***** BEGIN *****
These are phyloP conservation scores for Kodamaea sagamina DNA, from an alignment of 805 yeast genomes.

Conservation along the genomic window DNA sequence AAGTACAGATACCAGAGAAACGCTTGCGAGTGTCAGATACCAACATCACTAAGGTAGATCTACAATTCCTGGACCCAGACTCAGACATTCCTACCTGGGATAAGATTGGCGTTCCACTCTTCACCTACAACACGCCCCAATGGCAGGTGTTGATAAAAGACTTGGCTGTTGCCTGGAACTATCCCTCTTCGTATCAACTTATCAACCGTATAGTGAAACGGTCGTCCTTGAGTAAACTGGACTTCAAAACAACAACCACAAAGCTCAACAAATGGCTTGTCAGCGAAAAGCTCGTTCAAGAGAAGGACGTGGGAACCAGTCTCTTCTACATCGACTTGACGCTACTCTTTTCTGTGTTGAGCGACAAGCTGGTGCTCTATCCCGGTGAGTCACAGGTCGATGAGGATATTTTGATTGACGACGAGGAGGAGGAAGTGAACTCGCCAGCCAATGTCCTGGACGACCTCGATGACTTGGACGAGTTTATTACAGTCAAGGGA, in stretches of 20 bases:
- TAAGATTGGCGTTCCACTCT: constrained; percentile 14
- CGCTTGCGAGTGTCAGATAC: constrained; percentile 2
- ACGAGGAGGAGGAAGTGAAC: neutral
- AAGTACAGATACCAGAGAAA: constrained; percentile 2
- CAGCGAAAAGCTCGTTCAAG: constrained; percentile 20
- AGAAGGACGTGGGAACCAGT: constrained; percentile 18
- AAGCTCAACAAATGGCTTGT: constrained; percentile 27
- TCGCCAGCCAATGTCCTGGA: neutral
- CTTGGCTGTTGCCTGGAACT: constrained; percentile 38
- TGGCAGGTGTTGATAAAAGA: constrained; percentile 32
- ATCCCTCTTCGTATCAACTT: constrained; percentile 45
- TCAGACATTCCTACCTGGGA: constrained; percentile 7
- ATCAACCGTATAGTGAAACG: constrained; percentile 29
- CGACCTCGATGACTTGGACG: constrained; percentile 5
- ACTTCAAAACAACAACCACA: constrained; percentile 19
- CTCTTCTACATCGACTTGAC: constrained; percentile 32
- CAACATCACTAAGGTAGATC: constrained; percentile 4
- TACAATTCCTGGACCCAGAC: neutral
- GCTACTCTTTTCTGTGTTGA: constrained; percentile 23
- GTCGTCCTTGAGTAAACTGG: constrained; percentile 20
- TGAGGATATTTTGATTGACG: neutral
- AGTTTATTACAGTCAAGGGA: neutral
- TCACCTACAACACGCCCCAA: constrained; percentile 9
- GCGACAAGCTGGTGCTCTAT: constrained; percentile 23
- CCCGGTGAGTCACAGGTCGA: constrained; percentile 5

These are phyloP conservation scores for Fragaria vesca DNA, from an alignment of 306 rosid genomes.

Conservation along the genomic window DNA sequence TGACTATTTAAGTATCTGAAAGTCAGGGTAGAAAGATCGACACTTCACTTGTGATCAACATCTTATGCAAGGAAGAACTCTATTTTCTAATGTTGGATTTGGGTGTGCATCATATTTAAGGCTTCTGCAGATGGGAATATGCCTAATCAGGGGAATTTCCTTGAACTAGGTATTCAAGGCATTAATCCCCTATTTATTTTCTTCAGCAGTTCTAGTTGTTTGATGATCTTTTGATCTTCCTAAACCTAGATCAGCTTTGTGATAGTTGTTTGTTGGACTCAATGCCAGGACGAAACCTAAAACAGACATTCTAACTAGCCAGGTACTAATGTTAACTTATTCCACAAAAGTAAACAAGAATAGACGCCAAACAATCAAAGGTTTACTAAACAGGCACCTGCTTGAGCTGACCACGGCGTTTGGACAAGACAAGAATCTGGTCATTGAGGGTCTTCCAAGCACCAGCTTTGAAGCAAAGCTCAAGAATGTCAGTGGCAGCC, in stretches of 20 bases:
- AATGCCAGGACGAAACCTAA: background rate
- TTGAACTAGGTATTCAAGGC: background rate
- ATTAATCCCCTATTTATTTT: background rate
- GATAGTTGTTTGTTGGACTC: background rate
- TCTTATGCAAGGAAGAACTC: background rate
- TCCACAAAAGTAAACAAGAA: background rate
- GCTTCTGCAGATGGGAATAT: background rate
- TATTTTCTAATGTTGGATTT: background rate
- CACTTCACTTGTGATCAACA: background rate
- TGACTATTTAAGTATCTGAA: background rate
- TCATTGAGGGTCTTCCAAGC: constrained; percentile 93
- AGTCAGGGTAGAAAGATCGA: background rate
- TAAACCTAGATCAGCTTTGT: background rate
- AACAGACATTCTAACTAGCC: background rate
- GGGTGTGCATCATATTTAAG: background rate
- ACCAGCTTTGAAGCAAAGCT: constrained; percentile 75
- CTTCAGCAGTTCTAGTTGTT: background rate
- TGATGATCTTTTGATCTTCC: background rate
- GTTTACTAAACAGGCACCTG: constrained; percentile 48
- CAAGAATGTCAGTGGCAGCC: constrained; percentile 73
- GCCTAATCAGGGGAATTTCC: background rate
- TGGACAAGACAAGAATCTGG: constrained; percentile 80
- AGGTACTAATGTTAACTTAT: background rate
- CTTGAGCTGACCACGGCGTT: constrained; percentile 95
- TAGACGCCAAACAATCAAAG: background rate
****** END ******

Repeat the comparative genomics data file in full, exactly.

These are phyloP conservation scores for Kodamaea sagamina DNA, from an alignment of 805 yeast genomes.

Conservation along the genomic window DNA sequence AAGTACAGATACCAGAGAAACGCTTGCGAGTGTCAGATACCAACATCACTAAGGTAGATCTACAATTCCTGGACCCAGACTCAGACATTCCTACCTGGGATAAGATTGGCGTTCCACTCTTCACCTACAACACGCCCCAATGGCAGGTGTTGATAAAAGACTTGGCTGTTGCCTGGAACTATCCCTCTTCGTATCAACTTATCAACCGTATAGTGAAACGGTCGTCCTTGAGTAAACTGGACTTCAAAACAACAACCACAAAGCTCAACAAATGGCTTGTCAGCGAAAAGCTCGTTCAAGAGAAGGACGTGGGAACCAGTCTCTTCTACATCGACTTGACGCTACTCTTTTCTGTGTTGAGCGACAAGCTGGTGCTCTATCCCGGTGAGTCACAGGTCGATGAGGATATTTTGATTGACGACGAGGAGGAGGAAGTGAACTCGCCAGCCAATGTCCTGGACGACCTCGATGACTTGGACGAGTTTATTACAGTCAAGGGA, in stretches of 20 bases:
- TAAGATTGGCGTTCCACTCT: constrained; percentile 14
- CGCTTGCGAGTGTCAGATAC: constrained; percentile 2
- ACGAGGAGGAGGAAGTGAAC: neutral
- AAGTACAGATACCAGAGAAA: constrained; percentile 2
- CAGCGAAAAGCTCGTTCAAG: constrained; percentile 20
- AGAAGGACGTGGGAACCAGT: constrained; percentile 18
- AAGCTCAACAAATGGCTTGT: constrained; percentile 27
- TCGCCAGCCAATGTCCTGGA: neutral
- CTTGGCTGTTGCCTGGAACT: constrained; percentile 38
- TGGCAGGTGTTGATAAAAGA: constrained; percentile 32
- ATCCCTCTTCGTATCAACTT: constrained; percentile 45
- TCAGACATTCCTACCTGGGA: constrained; percentile 7
- ATCAACCGTATAGTGAAACG: constrained; percentile 29
- CGACCTCGATGACTTGGACG: constrained; percentile 5
- ACTTCAAAACAACAACCACA: constrained; percentile 19
- CTCTTCTACATCGACTTGAC: constrained; percentile 32
- CAACATCACTAAGGTAGATC: constrained; percentile 4
- TACAATTCCTGGACCCAGAC: neutral
- GCTACTCTTTTCTGTGTTGA: constrained; percentile 23
- GTCGTCCTTGAGTAAACTGG: constrained; percentile 20
- TGAGGATATTTTGATTGACG: neutral
- AGTTTATTACAGTCAAGGGA: neutral
- TCACCTACAACACGCCCCAA: constrained; percentile 9
- GCGACAAGCTGGTGCTCTAT: constrained; percentile 23
- CCCGGTGAGTCACAGGTCGA: constrained; percentile 5

These are phyloP conservation scores for Fragaria vesca DNA, from an alignment of 306 rosid genomes.

Conservation along the genomic window DNA sequence TGACTATTTAAGTATCTGAAAGTCAGGGTAGAAAGATCGACACTTCACTTGTGATCAACATCTTATGCAAGGAAGAACTCTATTTTCTAATGTTGGATTTGGGTGTGCATCATATTTAAGGCTTCTGCAGATGGGAATATGCCTAATCAGGGGAATTTCCTTGAACTAGGTATTCAAGGCATTAATCCCCTATTTATTTTCTTCAGCAGTTCTAGTTGTTTGATGATCTTTTGATCTTCCTAAACCTAGATCAGCTTTGTGATAGTTGTTTGTTGGACTCAATGCCAGGACGAAACCTAAAACAGACATTCTAACTAGCCAGGTACTAATGTTAACTTATTCCACAAAAGTAAACAAGAATAGACGCCAAACAATCAAAGGTTTACTAAACAGGCACCTGCTTGAGCTGACCACGGCGTTTGGACAAGACAAGAATCTGGTCATTGAGGGTCTTCCAAGCACCAGCTTTGAAGCAAAGCTCAAGAATGTCAGTGGCAGCC, in stretches of 20 bases:
- AATGCCAGGACGAAACCTAA: background rate
- TTGAACTAGGTATTCAAGGC: background rate
- ATTAATCCCCTATTTATTTT: background rate
- GATAGTTGTTTGTTGGACTC: background rate
- TCTTATGCAAGGAAGAACTC: background rate
- TCCACAAAAGTAAACAAGAA: background rate
- GCTTCTGCAGATGGGAATAT: background rate
- TATTTTCTAATGTTGGATTT: background rate
- CACTTCACTTGTGATCAACA: background rate
- TGACTATTTAAGTATCTGAA: background rate
- TCATTGAGGGTCTTCCAAGC: constrained; percentile 93
- AGTCAGGGTAGAAAGATCGA: background rate
- TAAACCTAGATCAGCTTTGT: background rate
- AACAGACATTCTAACTAGCC: background rate
- GGGTGTGCATCATATTTAAG: background rate
- ACCAGCTTTGAAGCAAAGCT: constrained; percentile 75
- CTTCAGCAGTTCTAGTTGTT: background rate
- TGATGATCTTTTGATCTTCC: background rate
- GTTTACTAAACAGGCACCTG: constrained; percentile 48
- CAAGAATGTCAGTGGCAGCC: constrained; percentile 73
- GCCTAATCAGGGGAATTTCC: background rate
- TGGACAAGACAAGAATCTGG: constrained; percentile 80
- AGGTACTAATGTTAACTTAT: background rate
- CTTGAGCTGACCACGGCGTT: constrained; percentile 95
- TAGACGCCAAACAATCAAAG: background rate